India - Duties of State in Regard to Environment
KINKRI DEVI and another v. STATE OF HIMACHAL PRADESH and others
The Petitioners sought an order of the Court to have a mining lease cancelled, to restrain the Respondents from operating the mines covered by the lease in such a manner as to pose a danger to the adjoining lands, water resources, pastures, forests, wildlife, ecology, environment and the inhabitants of the area, and for compensation for the damage caused by the uncontrolled quarrying of the limestone.
Articles 48A and 5lA(g) of the Constitution.
The court issued the following interim directions:
- The State Government to set up a High-Level Committee to examine the question, inter alia, whether there has been a proper balance between the tapping of the mineral resources for development on the one hand and the preservation of the environment on the other in the issue of such grants, and to submit such report to the Court.
- The second respondent to refrain from carrying out mining operations until further orders.
- No lease for mining of limestone to be granted or renewed nor temporary permits issued till the report of the Committee is received and further orders made by the Court.
The Court observed that in Articles 48A and 51A(g) there is both a constitutional pointer to the State and a constitutional duty of the citizens not only to protect but also to improve the environment and to preserve and safeguard the forests, the flora and fauna, the rivers and lakes and all the other water resources of the country, and went on to state: "To ensure the attainment of the constitutional goal of the protection and improvement of the natural wealth and environment. and to protect the people inhabiting the vulnerable areas from the hazardous consequences of the arbitrary exercise of the power of granting mining leases and of indiscriminate operation of mines on the strength of such leases without due regard to their life, liberty and property, the court will be left with no alternative but to intervene effectively by issuing appropriate writs, orders and directions including the direction as to the closure of the mines, the operation whereof is proving to be hazardous and the total prohibition of the grant or renewal of mining leases till the Government evolves a long-term plan based on a scientific study with a view to regulating the exploitation of the minerals in the State without detriment to the environment, the ecology, the natural wealth and resources and the local population. However, the need for judicial intervention may not arise even in those cases where the Court's jurisdiction is invoked, if the administration takes preventive, remedial and curative measures".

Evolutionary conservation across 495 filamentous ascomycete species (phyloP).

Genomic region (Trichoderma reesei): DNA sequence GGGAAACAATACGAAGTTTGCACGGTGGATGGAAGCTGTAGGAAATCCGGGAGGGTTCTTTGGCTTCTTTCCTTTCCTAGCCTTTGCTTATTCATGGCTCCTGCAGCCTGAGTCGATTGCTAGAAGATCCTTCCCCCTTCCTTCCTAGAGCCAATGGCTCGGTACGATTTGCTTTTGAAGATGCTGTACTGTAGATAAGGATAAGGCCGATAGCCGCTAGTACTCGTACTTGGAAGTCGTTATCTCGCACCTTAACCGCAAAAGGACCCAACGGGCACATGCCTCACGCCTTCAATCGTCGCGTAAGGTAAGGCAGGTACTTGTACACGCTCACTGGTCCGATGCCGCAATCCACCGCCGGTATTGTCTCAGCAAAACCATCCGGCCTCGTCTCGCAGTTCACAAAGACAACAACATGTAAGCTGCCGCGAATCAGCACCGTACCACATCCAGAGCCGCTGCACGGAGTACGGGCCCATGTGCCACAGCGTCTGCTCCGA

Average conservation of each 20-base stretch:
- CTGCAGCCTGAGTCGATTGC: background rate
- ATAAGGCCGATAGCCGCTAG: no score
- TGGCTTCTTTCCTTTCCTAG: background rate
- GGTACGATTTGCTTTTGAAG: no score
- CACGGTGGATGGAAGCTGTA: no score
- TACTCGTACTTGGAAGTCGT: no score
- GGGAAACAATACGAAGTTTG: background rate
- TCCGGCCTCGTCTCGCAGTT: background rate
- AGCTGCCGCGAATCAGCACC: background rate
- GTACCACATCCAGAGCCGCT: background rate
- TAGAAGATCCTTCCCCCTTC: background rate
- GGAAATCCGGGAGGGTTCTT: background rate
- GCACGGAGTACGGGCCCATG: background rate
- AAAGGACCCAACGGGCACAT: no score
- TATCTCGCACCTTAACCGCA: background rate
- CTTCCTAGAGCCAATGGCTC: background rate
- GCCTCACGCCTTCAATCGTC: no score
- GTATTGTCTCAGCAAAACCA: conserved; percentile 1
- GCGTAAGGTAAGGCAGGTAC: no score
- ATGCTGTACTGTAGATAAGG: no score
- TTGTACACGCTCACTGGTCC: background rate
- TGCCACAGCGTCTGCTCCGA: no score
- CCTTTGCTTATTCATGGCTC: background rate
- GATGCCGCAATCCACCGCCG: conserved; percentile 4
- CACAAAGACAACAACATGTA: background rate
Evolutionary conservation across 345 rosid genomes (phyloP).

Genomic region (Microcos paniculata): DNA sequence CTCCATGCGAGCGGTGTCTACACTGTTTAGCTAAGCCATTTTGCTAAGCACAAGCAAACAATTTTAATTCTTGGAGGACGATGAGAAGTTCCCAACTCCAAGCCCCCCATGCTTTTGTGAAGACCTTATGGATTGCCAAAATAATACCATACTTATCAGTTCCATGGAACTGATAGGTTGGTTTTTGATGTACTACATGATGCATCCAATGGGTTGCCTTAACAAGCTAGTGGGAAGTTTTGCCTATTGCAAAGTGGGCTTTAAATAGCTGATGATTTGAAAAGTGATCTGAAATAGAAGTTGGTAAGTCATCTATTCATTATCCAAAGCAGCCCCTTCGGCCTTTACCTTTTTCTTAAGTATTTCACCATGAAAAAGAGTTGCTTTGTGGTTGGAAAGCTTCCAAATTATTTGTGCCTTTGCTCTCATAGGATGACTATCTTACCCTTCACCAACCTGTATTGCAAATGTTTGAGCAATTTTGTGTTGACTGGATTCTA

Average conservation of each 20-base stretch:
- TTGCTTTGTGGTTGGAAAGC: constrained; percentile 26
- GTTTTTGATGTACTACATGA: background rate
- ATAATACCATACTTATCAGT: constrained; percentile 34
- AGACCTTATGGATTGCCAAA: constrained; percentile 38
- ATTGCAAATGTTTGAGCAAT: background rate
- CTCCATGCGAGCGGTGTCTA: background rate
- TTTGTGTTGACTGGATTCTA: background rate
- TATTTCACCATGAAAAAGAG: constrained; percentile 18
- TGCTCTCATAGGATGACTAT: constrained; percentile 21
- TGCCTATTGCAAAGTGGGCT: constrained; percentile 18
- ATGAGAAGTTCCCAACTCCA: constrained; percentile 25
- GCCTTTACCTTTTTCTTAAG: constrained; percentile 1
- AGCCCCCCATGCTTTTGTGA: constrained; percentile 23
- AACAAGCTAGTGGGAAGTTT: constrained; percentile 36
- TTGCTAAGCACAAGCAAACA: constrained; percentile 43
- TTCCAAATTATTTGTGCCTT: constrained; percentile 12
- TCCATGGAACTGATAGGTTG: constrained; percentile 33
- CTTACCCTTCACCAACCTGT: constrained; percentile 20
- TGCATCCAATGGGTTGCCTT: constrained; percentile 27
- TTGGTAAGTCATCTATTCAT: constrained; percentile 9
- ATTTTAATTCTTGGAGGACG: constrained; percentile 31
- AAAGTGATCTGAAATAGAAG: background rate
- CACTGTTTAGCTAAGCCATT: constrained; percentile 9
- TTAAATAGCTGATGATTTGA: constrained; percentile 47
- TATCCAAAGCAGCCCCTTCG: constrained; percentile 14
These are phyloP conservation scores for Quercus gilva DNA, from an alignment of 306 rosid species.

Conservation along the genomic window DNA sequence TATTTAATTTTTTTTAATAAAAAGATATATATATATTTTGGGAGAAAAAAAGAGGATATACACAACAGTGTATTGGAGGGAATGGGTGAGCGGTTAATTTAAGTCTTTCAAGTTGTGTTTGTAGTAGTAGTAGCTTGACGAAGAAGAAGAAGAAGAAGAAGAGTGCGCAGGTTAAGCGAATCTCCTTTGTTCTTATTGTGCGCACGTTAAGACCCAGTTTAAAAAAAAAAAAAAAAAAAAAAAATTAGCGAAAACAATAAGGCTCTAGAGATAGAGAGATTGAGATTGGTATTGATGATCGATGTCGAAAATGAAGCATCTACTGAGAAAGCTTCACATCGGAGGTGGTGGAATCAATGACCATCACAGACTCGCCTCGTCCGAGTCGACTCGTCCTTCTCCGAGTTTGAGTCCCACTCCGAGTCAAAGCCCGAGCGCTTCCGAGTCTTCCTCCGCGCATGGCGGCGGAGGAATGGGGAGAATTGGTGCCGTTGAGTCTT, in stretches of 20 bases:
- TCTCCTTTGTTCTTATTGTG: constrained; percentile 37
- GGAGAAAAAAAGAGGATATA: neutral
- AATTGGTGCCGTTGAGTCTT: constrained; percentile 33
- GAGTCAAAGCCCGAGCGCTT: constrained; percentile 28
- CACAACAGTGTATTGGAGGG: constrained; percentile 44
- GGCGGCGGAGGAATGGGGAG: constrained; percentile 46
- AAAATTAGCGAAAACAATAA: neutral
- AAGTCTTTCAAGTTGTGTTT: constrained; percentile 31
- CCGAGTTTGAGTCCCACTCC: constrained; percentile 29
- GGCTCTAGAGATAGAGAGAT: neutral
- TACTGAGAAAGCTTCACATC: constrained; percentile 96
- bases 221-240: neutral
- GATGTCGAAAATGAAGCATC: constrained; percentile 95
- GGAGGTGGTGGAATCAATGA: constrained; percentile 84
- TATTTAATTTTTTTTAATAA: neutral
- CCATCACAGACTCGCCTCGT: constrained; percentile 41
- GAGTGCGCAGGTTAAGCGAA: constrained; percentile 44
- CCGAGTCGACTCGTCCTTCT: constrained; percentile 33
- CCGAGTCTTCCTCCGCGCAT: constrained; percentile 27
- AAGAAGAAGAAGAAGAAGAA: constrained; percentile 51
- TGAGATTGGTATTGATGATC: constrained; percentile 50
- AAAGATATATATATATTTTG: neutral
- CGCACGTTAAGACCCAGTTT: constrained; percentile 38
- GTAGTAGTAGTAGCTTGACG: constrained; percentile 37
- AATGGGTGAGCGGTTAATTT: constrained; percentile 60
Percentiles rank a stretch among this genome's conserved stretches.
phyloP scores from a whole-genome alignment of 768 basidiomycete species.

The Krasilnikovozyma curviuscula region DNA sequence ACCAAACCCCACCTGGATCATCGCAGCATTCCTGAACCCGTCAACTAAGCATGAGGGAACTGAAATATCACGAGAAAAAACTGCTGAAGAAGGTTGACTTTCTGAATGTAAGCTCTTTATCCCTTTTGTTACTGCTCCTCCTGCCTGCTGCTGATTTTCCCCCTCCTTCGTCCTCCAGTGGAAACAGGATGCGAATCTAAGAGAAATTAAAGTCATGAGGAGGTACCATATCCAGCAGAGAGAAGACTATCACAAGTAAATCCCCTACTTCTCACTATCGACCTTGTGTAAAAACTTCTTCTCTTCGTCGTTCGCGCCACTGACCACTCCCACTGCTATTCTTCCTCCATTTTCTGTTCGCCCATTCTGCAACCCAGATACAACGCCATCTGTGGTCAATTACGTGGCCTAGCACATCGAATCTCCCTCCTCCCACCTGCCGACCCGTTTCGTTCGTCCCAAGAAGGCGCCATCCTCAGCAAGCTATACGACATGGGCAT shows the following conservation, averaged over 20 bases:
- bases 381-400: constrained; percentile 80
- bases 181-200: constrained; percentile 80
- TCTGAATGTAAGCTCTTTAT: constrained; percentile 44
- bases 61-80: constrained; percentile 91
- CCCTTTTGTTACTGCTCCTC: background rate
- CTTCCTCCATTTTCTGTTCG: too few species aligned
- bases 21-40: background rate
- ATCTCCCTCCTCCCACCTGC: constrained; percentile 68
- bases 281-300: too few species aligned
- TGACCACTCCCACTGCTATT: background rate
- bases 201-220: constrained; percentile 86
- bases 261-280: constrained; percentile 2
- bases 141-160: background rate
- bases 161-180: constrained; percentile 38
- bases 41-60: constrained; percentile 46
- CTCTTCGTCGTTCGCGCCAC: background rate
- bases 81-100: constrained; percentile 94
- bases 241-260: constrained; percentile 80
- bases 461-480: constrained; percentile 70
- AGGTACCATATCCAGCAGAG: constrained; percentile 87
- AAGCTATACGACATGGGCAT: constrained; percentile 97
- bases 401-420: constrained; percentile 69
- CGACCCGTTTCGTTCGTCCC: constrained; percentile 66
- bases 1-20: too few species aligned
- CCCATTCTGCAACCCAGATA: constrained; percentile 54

AIR 1985 SC 652
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